rider

n. 1) an attachment to a document which adds to or amends it. Typical is an added provision to an insurance policy, such as additional coverage or temporary insurance to cover a public event. 2) in legislatures, a rider is an amendment tacked on to a bill which has little or no relevance to the main purpose of the legislation, but is a way to get the amendment passed if the basic bill has support. 3) passenger.

rider

noun accompaniment, addendum, additament, addition, additional clause, adjunct, affix, amendment, appendage, appendant, appendix, appurtenance, augmentation, complement, continuation, extension, insertion, postscript, subjunction, subscript, supplement
Associated concepts: codicil, rider to a contract
See also: addendum, allonge, amendment, appendix, legislation, supplement

rider

an additional clause, amendment, or stipulation added to a legal or other document. In particular, a statement made by a jury in addition to its verdict, such as a recommendation for mercy.

RIDER, practice, legislation. A schedule or small piece of paper or parchment added to some part of the record; as, when, on the reading of a bill in the legislature, a new clause is added, this is tacked to the bill on a separate piece of paper, and is called a rider.

References in periodicals archive ?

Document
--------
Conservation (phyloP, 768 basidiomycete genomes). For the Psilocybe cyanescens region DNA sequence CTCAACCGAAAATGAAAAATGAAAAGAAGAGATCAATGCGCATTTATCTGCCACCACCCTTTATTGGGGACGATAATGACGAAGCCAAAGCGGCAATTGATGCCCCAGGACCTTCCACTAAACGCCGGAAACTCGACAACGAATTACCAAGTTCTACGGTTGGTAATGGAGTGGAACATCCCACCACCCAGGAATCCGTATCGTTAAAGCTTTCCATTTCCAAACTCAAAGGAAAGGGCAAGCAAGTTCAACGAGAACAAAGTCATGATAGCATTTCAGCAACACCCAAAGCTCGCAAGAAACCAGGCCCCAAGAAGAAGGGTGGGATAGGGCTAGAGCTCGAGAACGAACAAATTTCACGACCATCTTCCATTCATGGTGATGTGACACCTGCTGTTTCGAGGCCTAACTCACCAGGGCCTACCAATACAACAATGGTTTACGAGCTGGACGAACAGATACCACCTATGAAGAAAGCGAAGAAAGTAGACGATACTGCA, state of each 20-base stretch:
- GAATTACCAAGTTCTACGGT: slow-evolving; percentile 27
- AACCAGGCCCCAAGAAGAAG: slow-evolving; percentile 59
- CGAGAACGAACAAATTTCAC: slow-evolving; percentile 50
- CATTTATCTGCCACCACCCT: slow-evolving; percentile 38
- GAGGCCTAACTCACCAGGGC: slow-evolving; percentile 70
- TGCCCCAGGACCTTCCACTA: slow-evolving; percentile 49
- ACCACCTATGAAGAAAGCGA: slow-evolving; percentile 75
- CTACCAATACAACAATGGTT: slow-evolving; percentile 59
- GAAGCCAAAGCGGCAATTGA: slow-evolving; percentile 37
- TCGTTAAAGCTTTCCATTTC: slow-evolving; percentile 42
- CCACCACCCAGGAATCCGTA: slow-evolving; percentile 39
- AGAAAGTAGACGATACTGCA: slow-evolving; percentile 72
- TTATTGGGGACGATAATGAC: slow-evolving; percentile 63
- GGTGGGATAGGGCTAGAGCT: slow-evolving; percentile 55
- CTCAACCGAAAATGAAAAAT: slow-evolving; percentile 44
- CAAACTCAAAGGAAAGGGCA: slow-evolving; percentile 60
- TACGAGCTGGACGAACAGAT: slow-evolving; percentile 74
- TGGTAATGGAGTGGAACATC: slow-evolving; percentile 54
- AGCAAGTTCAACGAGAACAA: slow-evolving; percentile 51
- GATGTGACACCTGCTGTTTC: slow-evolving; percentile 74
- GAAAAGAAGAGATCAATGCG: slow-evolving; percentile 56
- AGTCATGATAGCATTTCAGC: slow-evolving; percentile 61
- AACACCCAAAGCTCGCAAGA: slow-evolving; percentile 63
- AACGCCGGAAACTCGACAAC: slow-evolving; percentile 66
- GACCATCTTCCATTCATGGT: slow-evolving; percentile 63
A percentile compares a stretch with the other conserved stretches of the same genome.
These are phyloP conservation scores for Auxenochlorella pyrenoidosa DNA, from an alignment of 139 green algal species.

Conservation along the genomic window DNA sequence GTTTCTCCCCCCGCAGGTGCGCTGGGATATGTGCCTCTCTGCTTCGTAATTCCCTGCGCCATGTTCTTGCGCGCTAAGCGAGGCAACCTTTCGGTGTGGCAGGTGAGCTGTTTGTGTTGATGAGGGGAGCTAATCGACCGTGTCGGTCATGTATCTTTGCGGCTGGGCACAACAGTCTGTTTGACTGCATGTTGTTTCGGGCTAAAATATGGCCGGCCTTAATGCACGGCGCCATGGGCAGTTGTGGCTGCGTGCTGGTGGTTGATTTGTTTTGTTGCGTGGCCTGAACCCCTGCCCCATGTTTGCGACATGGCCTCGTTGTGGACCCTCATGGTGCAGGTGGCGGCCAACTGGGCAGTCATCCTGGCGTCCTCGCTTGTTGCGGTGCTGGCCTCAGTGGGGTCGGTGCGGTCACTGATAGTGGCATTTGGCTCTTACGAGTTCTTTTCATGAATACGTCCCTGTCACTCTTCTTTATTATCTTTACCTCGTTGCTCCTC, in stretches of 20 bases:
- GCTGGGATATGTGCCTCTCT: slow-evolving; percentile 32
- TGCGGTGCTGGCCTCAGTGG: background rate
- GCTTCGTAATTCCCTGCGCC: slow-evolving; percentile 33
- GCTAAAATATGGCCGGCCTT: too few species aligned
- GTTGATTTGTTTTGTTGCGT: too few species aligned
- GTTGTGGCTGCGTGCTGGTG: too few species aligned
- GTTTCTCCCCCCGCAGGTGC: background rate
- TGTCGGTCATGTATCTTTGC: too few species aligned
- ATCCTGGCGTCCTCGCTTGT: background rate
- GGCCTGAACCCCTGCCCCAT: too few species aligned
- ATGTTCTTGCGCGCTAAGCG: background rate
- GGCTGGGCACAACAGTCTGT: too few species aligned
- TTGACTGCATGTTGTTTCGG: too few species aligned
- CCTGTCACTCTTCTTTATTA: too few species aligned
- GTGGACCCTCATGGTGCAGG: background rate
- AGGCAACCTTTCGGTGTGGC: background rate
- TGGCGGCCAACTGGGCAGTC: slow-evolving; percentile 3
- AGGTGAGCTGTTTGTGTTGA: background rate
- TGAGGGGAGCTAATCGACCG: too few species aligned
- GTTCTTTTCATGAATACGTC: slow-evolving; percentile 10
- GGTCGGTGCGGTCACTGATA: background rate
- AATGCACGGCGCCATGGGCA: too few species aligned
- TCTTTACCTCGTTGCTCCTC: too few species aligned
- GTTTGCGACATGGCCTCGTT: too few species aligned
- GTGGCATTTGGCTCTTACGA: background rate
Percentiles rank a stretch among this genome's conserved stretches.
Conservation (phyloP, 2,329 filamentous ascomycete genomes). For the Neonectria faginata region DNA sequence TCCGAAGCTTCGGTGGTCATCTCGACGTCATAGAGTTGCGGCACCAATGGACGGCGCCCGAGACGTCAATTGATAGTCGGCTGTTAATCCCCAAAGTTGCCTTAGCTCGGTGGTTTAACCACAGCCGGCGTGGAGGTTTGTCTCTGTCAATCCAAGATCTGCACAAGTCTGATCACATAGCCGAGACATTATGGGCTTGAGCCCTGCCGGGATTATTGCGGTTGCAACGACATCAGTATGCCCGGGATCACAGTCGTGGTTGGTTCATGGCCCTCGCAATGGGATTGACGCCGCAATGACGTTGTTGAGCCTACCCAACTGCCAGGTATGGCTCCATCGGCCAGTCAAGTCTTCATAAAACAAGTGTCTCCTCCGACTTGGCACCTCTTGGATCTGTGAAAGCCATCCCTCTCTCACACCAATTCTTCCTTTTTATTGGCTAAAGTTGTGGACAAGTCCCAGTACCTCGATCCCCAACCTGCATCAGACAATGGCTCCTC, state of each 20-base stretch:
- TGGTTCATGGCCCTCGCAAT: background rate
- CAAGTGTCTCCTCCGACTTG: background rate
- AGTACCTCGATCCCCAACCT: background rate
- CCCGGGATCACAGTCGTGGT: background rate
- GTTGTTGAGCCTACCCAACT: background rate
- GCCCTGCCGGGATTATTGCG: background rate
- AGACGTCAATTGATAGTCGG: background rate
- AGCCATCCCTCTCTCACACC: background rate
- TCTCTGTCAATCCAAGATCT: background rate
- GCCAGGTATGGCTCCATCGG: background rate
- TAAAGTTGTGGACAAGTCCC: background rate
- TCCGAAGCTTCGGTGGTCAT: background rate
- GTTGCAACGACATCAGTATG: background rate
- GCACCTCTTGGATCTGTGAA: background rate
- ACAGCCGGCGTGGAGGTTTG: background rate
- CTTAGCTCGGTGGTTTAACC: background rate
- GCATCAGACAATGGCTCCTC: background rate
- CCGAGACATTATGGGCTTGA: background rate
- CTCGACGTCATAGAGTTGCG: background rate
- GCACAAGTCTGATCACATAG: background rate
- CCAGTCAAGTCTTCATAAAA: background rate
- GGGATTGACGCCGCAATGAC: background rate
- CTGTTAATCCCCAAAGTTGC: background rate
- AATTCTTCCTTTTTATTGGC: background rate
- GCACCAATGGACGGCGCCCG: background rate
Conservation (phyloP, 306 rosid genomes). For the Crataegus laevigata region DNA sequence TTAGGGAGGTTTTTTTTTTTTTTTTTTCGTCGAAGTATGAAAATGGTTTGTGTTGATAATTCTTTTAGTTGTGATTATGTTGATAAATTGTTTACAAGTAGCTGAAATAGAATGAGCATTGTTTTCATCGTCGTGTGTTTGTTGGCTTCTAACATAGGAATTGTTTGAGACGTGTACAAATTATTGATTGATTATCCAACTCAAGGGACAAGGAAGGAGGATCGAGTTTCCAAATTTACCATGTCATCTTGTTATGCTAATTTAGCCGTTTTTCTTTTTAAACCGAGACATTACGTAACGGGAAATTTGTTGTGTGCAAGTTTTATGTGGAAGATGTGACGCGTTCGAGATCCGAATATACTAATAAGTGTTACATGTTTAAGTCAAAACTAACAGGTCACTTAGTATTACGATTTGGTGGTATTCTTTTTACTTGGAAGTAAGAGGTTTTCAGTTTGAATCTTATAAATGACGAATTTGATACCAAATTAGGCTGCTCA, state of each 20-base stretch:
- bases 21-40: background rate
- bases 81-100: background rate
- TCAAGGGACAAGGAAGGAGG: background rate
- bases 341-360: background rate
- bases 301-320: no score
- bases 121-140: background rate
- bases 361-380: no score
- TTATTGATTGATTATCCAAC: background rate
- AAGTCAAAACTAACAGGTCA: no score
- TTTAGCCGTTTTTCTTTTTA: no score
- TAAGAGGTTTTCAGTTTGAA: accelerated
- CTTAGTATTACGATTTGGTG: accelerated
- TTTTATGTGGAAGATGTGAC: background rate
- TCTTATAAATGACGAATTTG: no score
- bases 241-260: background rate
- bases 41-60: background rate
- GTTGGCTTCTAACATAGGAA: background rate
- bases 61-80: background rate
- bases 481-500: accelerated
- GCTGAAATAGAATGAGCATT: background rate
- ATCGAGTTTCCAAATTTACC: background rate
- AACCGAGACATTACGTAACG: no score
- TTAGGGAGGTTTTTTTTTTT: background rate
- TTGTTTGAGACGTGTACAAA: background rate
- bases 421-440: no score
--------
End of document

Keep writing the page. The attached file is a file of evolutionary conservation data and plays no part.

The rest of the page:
It adds: "After the fall, the horse got up and carried on running and jumping fences riderless.
A riderless horse joined the procession to symbolise a fallen leader and a pair of Mr Reagan's boots were turned backward in the stirrups to signify the loss of a rider.
A riderless horse, with a pair of Reagan's boots pointing west, hung from the saddle, symbolised the fallen president.
But the drama was not over as Florida Pearl's riderless rival picked himself up and drew alongside on the run to the final fence.
County Sheriff's Deputy Dave Disbro walks a riderless horse, symbolizing law enforcement officers and firefighters who have been killed in the line of duty.
Not only would this prevent riderless horses from galloping on, jumping more fences and potentially injuring themselves, it would also prevent loose horses from interfering with or bringing down the other runners.
French-trained Original went in at 66-1 while German raider Fiepes Shuffle, the horse who did his best to spike Master Minded's chances when riderless in the Tingle Creek at Sandown, put some classy two-milers in their place at 16-1.
Graham Lee reported that his mount "had loved it" and the only worry was the presence of a riderless horse, but the seven-year-old took it all in his stride.
His ride dashed him into the tapes and carried on riderless while Durr chased her in a cab
The service will feature a riderless horse; the Junior ROTC from Lancaster, Antelope Valley, Littlerock and Highland high schools; and a 21-gun salute by the Antelope Valley High School Cadet Corps.
Eight of the 15 runners completed the course this time, though leading fancy Meadowbank fell at the second and Paddy's Return - who caused the chaos when galloping riderless in last season's National - unseated his rider at the Chair.
Ferdy Murphy, who won last year's race with Paris Pike, is likely to be represented on Saturday by Paddy's Return, the horse responsible for taking out a quarter of the field in the Grand National when veering riderless across the 10th fence.